Yesterday I got an interesting comment on a previous post on evolution.
I thought my answer would be to elaborate for a reply, hence this reply-post.
Tias Dailey writes the following (bolds are mine):
“You wrote that in one winter, a population of birds could be affected by natural selection because the small birds die off, leaving the larger birds. The thing is, natural selection always has a narrowing effect on the variation in a population. Understand that in your scenario, large birds did in fact exist before the natural selection. So that in itself is not evolution, but only narrowing of the gene pool. So that scenario doesn’t show that evolution can occur quickly.
To show that evolution can occur quickly, you would need to show that new features can arise quickly—features that were not present before.”
In fact, Tias makes 2 statements here :
- Natural selection always has a narrowing effect on the variation in a population.
- Narrowing of the gene pool in itself is not evolution.
- Change in the genetic composition of a population during successive generations, as a result of natural selection acting on the genetic variation among individuals (the free dictionary)
- Biological evolution … is change in the properties of populations of organisms that transcend the lifetime of a single individual. The ontogeny of an individual is not considered evolution; individual organisms do not evolve. The changes in populations that are considered evolutionary are those that are inheritable via the genetic material from one generation to the next. Biological evolution may be slight or substantial; it embraces everything from slight changes in the proportion of different alleles within a population (such as those determining blood types) to the successive alterations that led from the earliest protoorganism to snails, bees, giraffes, and dandelions. (talkorigins)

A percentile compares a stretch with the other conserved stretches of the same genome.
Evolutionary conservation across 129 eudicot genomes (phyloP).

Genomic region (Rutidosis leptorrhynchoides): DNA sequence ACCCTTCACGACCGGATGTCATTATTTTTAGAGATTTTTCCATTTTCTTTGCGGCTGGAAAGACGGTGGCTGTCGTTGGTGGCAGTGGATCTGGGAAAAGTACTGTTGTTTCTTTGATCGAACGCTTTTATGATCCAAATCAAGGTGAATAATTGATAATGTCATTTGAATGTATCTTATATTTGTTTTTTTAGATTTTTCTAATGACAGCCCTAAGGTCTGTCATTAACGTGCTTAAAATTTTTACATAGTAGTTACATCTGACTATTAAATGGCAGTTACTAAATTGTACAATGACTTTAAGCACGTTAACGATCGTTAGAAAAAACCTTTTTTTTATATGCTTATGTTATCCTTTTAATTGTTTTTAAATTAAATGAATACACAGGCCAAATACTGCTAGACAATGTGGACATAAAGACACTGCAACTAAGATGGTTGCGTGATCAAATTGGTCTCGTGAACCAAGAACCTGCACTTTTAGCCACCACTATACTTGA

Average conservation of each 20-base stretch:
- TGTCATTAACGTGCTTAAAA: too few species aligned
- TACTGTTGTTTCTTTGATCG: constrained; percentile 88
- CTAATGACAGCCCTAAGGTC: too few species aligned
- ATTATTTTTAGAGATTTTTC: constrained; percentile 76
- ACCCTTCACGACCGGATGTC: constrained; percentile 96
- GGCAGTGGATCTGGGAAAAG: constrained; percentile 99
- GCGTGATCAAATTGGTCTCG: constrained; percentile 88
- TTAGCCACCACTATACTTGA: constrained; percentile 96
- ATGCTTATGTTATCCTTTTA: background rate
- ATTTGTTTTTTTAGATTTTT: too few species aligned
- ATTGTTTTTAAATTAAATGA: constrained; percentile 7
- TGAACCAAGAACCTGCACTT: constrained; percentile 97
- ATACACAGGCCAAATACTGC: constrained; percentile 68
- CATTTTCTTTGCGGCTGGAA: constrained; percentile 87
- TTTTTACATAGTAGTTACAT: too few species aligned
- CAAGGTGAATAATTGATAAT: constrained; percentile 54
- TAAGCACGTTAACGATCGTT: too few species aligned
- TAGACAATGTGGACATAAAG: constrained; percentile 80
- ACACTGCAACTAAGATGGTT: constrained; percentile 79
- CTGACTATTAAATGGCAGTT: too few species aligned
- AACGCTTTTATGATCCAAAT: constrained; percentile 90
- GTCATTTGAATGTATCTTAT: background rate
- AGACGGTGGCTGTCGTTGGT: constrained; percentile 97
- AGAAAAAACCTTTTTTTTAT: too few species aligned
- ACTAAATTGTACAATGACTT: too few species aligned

- Biological evolution is defined as descent with modification. Biological evolution occurs at different scales. These include small-scale evolution and broad-scale evolution. Small-scale evolution, also referred to as microevolution, is the change in gene frequencies within a population of organisms changes from one generation to the next. Broad-scale evolution, also referred to as macroevolution, refers to evolution at a grander scale. It focuses on the progression of species or entire clades from a common ancestor to descendent clades over the course of numerous generations. (animals.about)
- Evolution is any change across successive generations in the heritable characteristics of biological populations. Evolutionary processes give rise to diversity at every level of biological organisation, including species, individual organisms and molecules such as DNA and proteins. (Wikipedia)
- This IS change in genetic composition.
- This IS inheritable.
- This DOES change gene frequencies